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STEAK & KIDNEY PUDDING

Introduction & method

Steak and kidney puddings seem to have fallen out of favour in recent years, but you really should try one. Tender chunks of beef with kidney in a rich savoury gravy encased in a light suet crust. Total comfort food. Delicious!

Steak & Kidney Pudding Recipe

For the filling


Remove all fat and sinew from the beef and chop into 1.5 cm (half-inch) cubes. Mix salt and pepper with a few tablespoons of flour. Toss the beef cubes in the seasoned flour so they are coated all over. Melt a blob of beef dripping in a frying pan on medium heat and sear the beef cubes until they are completely browned. You'll probably need to do this in batches because you don't want to overcrowd the pan. Meanwhile, peel and finely chop the onion. When all the beef is done, pop it into a large cooking pot or pressure cooker with the stock and bring it to the boil. If you get any scum on the surface, skim it off with a perforated spoon. Reheat the frying pan with a bit more dripping and fry the onions until they are golden. Add them to the pot along with the bay leaves and herbs. If using a pressure cooker, bring it up to pressure and cook for 20 minutes, otherwise place a lid on the pot and simmer for 3½ hours.

Towards the end of the cooking time, roughly chop the kidneys - you need to get rid of the gristly bit in the middle of each kidney. Sauté the kidneys in medium hot fat until browned all over and add it to the beef. Continue cooking for 10 minutes. If the gravy is too runny, you can thicken it by adding some flour mixed into a slurry with water. When you have the right consistency, taste it and add salt if necessary. Remove from heat and set aside. You need it to be quite cool before it goes into the puddings.

For the pastry


To make my individual puddings, I use stainless steel pots - they are about 9cm (3½ inches) diameter at the top, and 6cm (2⅓ inches) tall. Mix together the dry ingredients, and then add some of the water. We are aiming for a stiffish dough, so keep adding water a bit at a time until you have the right consistency. Tip the dough out onto a floured worktop and roll out to a thickness of about 6mm (a quarter of an inch). Cut two discs for the lids - they should be a bit bigger than the top of the thing you are making the puddings in. Cut two more discs for the bases - they should be about two or three times bigger than your tins.

Liberally grease the inside of the tins with softened butter and then gently line each one with the dough, taking care not to make any holes in it. Trim off any excess dough from the top, but leave an overhang of about 6mm (a quarter of an inch).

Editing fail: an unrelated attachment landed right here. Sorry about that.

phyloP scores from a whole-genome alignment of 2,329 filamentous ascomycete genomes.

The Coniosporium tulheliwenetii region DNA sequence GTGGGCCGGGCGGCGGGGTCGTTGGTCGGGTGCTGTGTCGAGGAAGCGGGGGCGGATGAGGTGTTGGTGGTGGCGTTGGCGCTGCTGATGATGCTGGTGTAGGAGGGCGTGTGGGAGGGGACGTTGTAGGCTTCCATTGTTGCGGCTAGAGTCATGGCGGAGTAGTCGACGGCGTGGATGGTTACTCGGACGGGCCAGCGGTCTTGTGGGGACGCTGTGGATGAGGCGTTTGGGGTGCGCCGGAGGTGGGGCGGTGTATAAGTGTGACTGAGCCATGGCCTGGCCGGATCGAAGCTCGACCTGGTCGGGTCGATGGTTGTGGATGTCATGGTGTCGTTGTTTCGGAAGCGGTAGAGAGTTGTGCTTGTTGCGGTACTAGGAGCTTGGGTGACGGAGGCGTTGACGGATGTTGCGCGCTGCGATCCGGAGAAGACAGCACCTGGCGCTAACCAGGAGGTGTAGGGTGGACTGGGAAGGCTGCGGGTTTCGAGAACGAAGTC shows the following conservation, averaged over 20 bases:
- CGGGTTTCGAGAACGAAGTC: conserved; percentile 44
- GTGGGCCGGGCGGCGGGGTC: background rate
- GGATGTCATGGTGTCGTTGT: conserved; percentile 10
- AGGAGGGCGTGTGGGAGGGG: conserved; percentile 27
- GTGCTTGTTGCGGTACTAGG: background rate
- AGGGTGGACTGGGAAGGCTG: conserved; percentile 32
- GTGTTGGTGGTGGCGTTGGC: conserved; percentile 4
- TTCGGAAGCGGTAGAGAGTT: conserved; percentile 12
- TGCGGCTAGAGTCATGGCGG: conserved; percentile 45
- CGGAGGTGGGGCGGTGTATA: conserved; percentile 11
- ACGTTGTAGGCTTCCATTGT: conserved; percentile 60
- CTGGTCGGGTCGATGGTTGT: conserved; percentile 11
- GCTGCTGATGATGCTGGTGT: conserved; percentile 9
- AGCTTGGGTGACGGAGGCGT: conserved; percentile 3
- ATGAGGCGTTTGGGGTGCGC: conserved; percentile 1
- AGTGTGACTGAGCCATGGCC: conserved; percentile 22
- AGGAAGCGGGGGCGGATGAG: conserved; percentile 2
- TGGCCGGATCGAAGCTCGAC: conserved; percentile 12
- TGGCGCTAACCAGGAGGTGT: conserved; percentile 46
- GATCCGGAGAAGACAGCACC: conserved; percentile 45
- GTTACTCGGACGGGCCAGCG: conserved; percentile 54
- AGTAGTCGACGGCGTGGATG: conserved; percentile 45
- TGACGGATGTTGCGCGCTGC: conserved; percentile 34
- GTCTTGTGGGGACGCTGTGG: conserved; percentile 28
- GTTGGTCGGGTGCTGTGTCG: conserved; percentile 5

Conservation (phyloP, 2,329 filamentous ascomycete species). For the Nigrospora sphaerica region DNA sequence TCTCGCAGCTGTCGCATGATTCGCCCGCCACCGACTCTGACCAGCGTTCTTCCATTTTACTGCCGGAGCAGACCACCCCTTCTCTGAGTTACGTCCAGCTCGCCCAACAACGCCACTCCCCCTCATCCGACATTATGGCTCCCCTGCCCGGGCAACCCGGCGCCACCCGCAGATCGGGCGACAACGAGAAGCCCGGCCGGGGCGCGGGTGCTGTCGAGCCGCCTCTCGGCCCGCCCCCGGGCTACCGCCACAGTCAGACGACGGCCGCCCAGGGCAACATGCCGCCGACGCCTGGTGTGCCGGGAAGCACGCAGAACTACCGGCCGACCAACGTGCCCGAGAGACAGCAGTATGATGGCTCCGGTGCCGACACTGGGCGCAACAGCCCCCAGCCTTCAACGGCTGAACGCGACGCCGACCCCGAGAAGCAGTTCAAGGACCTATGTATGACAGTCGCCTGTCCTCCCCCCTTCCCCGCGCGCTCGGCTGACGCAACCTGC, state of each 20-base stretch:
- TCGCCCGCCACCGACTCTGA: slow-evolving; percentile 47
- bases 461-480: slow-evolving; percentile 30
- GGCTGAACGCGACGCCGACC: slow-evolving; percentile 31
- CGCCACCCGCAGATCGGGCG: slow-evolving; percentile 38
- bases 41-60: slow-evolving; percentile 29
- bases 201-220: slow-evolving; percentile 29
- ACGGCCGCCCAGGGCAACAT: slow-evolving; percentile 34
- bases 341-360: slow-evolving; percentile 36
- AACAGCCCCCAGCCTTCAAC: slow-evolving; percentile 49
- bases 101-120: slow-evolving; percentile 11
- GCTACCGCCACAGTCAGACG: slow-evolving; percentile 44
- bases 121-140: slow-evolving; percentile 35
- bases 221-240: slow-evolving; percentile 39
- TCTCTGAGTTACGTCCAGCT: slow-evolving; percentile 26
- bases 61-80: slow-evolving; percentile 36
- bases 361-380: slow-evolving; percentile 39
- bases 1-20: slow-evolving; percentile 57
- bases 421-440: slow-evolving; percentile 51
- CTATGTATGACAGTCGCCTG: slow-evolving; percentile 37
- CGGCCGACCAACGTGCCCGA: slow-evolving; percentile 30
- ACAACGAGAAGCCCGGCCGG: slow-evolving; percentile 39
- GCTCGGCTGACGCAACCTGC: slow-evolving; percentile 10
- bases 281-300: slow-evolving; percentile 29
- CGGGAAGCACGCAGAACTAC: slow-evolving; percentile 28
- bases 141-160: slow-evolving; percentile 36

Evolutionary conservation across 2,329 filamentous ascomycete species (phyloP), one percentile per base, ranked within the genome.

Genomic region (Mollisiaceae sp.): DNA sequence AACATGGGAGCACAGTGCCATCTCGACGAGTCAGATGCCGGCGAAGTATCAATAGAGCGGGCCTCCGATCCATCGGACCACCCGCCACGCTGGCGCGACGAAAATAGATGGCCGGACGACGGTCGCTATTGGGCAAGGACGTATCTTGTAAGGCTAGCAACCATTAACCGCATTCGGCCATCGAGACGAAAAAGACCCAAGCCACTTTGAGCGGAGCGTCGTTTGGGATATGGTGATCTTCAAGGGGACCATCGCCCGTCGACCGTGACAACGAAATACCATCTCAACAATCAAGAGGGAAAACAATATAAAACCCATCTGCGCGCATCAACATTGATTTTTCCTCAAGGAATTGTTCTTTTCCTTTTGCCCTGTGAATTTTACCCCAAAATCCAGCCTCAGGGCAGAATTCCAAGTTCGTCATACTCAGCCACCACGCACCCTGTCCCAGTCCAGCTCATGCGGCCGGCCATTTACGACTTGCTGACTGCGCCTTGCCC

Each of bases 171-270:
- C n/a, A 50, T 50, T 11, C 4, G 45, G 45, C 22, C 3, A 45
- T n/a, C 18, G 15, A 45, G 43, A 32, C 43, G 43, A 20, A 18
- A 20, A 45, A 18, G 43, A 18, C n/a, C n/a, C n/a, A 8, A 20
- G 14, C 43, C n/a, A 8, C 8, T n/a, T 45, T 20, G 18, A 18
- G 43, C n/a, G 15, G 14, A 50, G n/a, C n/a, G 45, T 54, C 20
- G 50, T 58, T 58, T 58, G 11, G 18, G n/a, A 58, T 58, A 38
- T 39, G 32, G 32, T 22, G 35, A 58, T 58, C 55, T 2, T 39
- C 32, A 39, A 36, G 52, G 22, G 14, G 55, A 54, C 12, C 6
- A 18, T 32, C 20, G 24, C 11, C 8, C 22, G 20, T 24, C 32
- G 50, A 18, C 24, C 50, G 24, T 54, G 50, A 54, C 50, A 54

Finishing


Fill each dough-lined tin with steak and kidney mixture. Moisten the rim of each dough base with cold water, and place a lid on each one. Crimp the edges together, making sure the lid and the base are completely sealed. Loosely wrap each pudding in foil, leaving some room for expansion of the tops.

Your puddings need to be steamed. If you have a steamer, place the puds in one of the upper pans. If you are steamerless, partly fill a pan with hot water, enough to reach just below the top of your pudding tins. Steam the puddings for one hour. When cooked, remove from the pan and allow to cool for a few minutes. Unwrap the puddings and gently run a knife around the top to loosen them from the tins. Carefully turn them out onto plates and serve with potatoes, vegetables* and gravy.

*Mushy peas.

Old-fashioned Family-Size Version


In the linked video, I make a family-sized pudding using the traditional method. The main difference is that the filling is not pre-cooked. This worries me a bit because you have no chance to test the seasoning. But here's how it goes: toss your diced beef in seasoned flour (my advice, don't skimp on the salt and pepper). Mix together the floured beef, diced onion, chopped kidney and a couple of teaspoons of finely chopped parsley. Leave a 2 centimetre gap at the top. Mix a cup of water with 2 tbsps Worcester sauce and pour over the filling. You could use beer or red wine instead but I don't know how traditional that it. Put the pastry lid on and crimp it all round to get a perfect seal. Loosely cover the top with greaseproof (parchment) paper, and then cover that with aluminium foil. Tie a length of string around the top of the basin, just under the protruding rim. Fashion a handle out of string and pop the whole thing into a pot of rapidly boiling water. Top up the water so that it's near the top of the basin. Put a lid on it and let it boil vigorously for 30 minutes. Then turn the heat down to a gentle simmer and cook for 3 hours. Check the water level from time to time and top up if necessary. The lengthy cooking time is required to cook the beef inside.



The video above is from the Keef Cooks YouTube channel. Click here to see the video recipe of Steak & Kidney Pudding on YouTube.

 
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Ingredients & Info


FILLING
•  450 grams stewing beef
•  225 grams lamb or ox kidney
•  500 ml beef stock
•  1 medium onion
•  half a tsp thyme
•  half a tsp ground black pepper
•  2 bay leaves
PASTRY
•  250 grams self-raising flour
•  125 grams suet
•  1 tsp salt
•  100 ml water

PLUS
Beef dripping, lard or oil for sautéeing. Seasoned flour for dusting.

UNITS:
Metric
Imperial
US (cups, sticks, etc)

Makes 4 -6 individual puddings
Prep time: 30 minutes.
Cooking time: 1 hour.
Total time: 1 hour 30 minutes.

Watch the video on YouTube